by Steve Emmot | 20 Mar 1997

March 1997



Steve Emmot

Two years ago, to everyone's surprise, the European Parliament voted down the Life-Patents Directive. Although opponents knew that the Directive would be back, the Parliament's decision was taken as a rare moral victory of common sense over commerce. Sure enough, the Directive has risen again, and the Parliament will reconsider the new draft in the coming months. Steve Emmot compares the new Directive with the old one and concludes that there is still a great deal - in fact, even more - for politicians to worry about, especially in the light of new developments in case law and the arrival of Dolly, the cloned sheep from Scotland.


In March 1995, the European Parliament (EP) rejected the proposed Directive on the "legal protection of biotechnological inventions", better known as the Life-Patents Directive. This was the first time the Parliament had taken such a step and the move represented a considerable flexing of its new legislative muscles granted under the Maastricht Treaty. NGOs, which had long campaigned against the Directive, were jubilant and claimed a victory for common sense over commerce. The biotech industry, the driving force behind the creation of the Directive, was not happy. Nevertheless, it put on a brave face, claiming that this was not a particularly significant event. It would continue to use the patent regime established under the European Patent Convention (EPC) to obtain protection for its inventions from the European Patent Office in Munich (EPO).

Nine months after the vote, the Commission tabled a "new" draft life-patents Directive. Like the first draft, it was presented simply as a harmonisation measure - a technical tidying up to bring patent law in all member states of the EU into line. In fact, all 15 countries are already signatories to the EPC and therefore have a common patent framework. However, the interpretation of EPC patent rules varies from country to country, and the EPO decides patent approvals on a case by case basis, without providing clear guidelines as to what is patentable. As distinct from the EPC, the EU Directive would be a regulatory framework to which national patent legislation of EU member states would have to be adapted. Such a move is obviously much favoured by industry.

George Poste, Chair of Research and Development at SmithKline Beecham tried to reassure Members of the European Parliament (MEPs) in a recent letter that "this Directive does not extend patent simply translates the European Patent Convention and current legal practice into European Union law. All that industry is seeking is to continue what has been possible since the first gene patents were granted 20 years ago". His position is typical of industry representatives, who hope MEPs will not notice the major changes the Directive really implies. In reality, the Directive seeks to change the terms of reference for patenting, and if agreed, will significantly broaden the scope of products and processes that are deemed patentable in Europe.

This time, the biotech industry has learnt that it cannot take success for granted and has mounted a major lobbying offensive led by the pharmaceutical companies. This is because the industry believes that the potential benefits of medical research are the most compelling arguments for gaining public acceptance of biotechnology. The new Directive, like the old one, would give industry patent control of the whole "supply chain" from the basic genetic material, through the processes which make use of genes and gene sequences, to the products which result, to successive generations which carry the genes and into other products which incorporate or express the same genetic information. No wonder that Poste believes that "Genes are the currency of the future."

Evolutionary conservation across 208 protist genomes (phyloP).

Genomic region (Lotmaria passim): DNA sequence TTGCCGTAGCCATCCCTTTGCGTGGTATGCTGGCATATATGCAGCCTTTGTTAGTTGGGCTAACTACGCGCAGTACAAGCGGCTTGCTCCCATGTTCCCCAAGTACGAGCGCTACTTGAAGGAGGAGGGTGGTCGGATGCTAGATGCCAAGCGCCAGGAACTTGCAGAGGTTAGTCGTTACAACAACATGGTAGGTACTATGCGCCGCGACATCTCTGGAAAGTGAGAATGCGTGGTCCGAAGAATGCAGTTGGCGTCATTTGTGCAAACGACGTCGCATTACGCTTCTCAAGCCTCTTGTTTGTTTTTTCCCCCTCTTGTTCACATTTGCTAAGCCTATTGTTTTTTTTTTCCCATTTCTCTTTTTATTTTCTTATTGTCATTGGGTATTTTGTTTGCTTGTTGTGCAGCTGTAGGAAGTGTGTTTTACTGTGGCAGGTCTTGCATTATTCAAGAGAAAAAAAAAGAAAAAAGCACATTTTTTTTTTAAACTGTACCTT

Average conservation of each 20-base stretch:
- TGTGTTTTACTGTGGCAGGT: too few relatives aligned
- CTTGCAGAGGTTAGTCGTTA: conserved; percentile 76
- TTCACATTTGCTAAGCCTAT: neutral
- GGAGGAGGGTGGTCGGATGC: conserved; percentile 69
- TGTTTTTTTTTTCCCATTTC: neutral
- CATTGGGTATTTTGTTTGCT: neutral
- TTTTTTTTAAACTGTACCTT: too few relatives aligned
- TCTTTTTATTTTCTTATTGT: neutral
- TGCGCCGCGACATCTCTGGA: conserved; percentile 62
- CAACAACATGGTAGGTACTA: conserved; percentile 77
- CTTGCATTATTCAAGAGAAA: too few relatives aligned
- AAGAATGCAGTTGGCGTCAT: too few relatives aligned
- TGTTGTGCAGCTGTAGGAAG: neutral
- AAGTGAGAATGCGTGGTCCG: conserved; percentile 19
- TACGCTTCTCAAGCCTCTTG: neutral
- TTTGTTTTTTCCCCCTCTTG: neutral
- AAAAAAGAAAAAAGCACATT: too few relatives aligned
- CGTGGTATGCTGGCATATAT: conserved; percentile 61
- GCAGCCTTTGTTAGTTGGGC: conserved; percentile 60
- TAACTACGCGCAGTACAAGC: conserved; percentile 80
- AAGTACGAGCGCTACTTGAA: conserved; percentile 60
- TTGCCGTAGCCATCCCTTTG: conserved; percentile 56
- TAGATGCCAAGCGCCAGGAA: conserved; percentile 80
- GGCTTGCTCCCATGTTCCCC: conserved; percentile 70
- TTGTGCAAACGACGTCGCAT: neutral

The new Directive resembles the old one in many ways. Although there is some tightening up, such as in the arena of germ line therapies, overall the new text is more liberal than the old one in what it deems patentable. In a number of instances it seeks to reverse EPO case law, particularly the EPO's recent ruling that plants and animals are not patentable.

Mother's Ruin: Biocyte's umbilical cord patent

The US-based Biocyte Corporation has been granted a European patent (EP 343 217) on the blood cells of the umbilical cord of foetuses and the newborn. The patent holder has done nothing except show that these cells can be isolated and deep frozen. The patent gives Biocyte monopoly control over the extraction and use of the cells and over any therapies developed in connection with them.

The patent has been challenged by European NGOs, on the grounds that it aims to patent an unpatentable process (the European Patent Convention states clearly that therapeutic and diagnostic processes are exempt from patentability); that it is a discovery, not an invention; that there is no inventive step; and that it is an offence against morality and public order. It has also been challenged by transplant doctors through an alliance known as EUROCORD, which notes that the International Society of Transplantation states that "no part of the human body can be commercialised and that organ or cell donation should be free and anonymous". EUROCORD states that "We deplore any attempt to patent a non-pharmacological method of treating patients with haematological diseases and recommend that clinicians and scientists disassociate themselves from patents of this type, be they already granted or only in application form."